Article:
At the ball, she met Mr. Hosmer Angel. He courted her on subsequent days; and they quickly became engaged. Her mother was in on the secret, but they did not tell Mr. Windibank.
When the stepfather returned from France, they decided to communicate by letter instead of personal contact. Hosmer typed his letters to Mary, but he asked Mary to write hers with her own hand. He considered it more romantic.
Mary did not know where Hosmer worked or where he lived. She addressed her letters to the Leadenball Street Post Office, to be left until called for.
Hosmer was a shy man. He preferred to walk with her in the evening instead of daylight. He had a very weak voice because of an ailment that afflicted him when he was young. He sort of whispered when he talked. His eyes were weak and he wore tinted glasses because he could not stand the glare.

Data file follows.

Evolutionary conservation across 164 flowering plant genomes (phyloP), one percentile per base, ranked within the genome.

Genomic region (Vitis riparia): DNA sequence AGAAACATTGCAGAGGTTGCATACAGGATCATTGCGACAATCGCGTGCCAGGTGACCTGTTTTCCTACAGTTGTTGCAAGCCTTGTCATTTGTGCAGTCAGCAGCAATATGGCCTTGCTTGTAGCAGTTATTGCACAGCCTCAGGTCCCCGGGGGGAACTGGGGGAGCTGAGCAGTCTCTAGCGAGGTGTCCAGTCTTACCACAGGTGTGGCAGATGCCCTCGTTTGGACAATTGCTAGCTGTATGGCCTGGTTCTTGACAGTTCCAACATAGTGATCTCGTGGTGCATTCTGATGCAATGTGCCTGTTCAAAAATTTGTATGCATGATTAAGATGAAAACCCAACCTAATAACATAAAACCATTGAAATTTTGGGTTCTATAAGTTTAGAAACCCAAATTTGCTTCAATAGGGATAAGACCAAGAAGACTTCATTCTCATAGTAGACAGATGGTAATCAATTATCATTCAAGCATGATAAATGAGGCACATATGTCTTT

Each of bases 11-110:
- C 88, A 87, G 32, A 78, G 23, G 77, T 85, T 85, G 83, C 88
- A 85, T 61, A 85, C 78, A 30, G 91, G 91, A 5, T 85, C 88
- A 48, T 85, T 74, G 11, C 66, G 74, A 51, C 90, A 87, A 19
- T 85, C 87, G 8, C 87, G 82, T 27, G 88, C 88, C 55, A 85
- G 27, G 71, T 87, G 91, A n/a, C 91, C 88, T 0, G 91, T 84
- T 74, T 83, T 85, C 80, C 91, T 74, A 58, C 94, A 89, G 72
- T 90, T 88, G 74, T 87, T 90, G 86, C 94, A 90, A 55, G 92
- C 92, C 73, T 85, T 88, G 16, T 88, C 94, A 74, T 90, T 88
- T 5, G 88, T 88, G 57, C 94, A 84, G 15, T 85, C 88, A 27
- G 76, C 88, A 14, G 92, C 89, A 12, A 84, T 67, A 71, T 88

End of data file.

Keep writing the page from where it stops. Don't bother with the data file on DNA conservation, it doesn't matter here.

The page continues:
When Mr. Windibank had to travel to France once more, Hosmer persuaded Miss Sutherland to marry him before her stepfather returned. Hosmer made her swear with her hand on the New Testament that she would always be true to him, no matter what happened. Her mother, who favored Hosmer from the beginning, said he was quite right to make her swear.
Mary was concerned about her stepfather. She did not think it was necessary to ask his permission to marry, since he was only five years older than herself. However, she felt odd about marrying without his knowledge. Hosmer and her mother told her not to worry about her stepfather, but he wrote him anyway. The letter was returned by the post office. Mary thought that he must have started to return to England before it reached the address where he was staying.
A quiet wedding was planned at St. Savior’s church. When Hosmer came to fetch her and her mother in a hansom, he again emphasized the importance of remaining true to him, no matter what happened. Mary and her mother rode in the hansom. Since there was not enough room, Hosmer rode in a four-wheeler.